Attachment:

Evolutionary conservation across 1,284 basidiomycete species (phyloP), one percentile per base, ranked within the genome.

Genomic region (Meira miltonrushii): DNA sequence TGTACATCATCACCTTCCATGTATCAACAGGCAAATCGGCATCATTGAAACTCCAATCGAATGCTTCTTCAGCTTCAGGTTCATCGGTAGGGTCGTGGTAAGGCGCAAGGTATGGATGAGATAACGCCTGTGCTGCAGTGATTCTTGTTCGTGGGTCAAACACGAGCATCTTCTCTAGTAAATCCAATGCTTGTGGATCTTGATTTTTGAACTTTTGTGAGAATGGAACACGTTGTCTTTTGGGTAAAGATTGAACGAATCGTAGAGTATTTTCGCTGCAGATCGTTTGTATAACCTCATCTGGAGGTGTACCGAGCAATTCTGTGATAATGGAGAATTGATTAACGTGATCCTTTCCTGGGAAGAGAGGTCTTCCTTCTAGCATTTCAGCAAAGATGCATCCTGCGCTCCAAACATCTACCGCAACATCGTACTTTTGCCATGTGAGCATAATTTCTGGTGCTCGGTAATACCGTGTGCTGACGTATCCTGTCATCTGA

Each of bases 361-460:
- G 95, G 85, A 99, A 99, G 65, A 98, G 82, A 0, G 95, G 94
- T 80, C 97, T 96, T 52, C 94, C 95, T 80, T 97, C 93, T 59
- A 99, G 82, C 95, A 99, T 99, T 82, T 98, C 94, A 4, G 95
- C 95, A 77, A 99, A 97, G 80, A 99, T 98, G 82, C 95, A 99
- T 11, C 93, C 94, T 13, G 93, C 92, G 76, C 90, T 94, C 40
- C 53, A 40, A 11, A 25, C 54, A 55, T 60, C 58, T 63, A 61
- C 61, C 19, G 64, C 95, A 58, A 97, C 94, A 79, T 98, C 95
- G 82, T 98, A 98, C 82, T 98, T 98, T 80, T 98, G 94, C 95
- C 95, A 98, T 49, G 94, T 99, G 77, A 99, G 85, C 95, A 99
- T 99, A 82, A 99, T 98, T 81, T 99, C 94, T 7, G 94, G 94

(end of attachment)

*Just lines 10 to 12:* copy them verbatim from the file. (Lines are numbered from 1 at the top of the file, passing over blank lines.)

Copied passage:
- C 61, C 19, G 64, C 95, A 58, A 97, C 94, A 79, T 98, C 95
- G 82, T 98, A 98, C 82, T 98, T 98, T 80, T 98, G 94, C 95
- C 95, A 98, T 49, G 94, T 99, G 77, A 99, G 85, C 95, A 99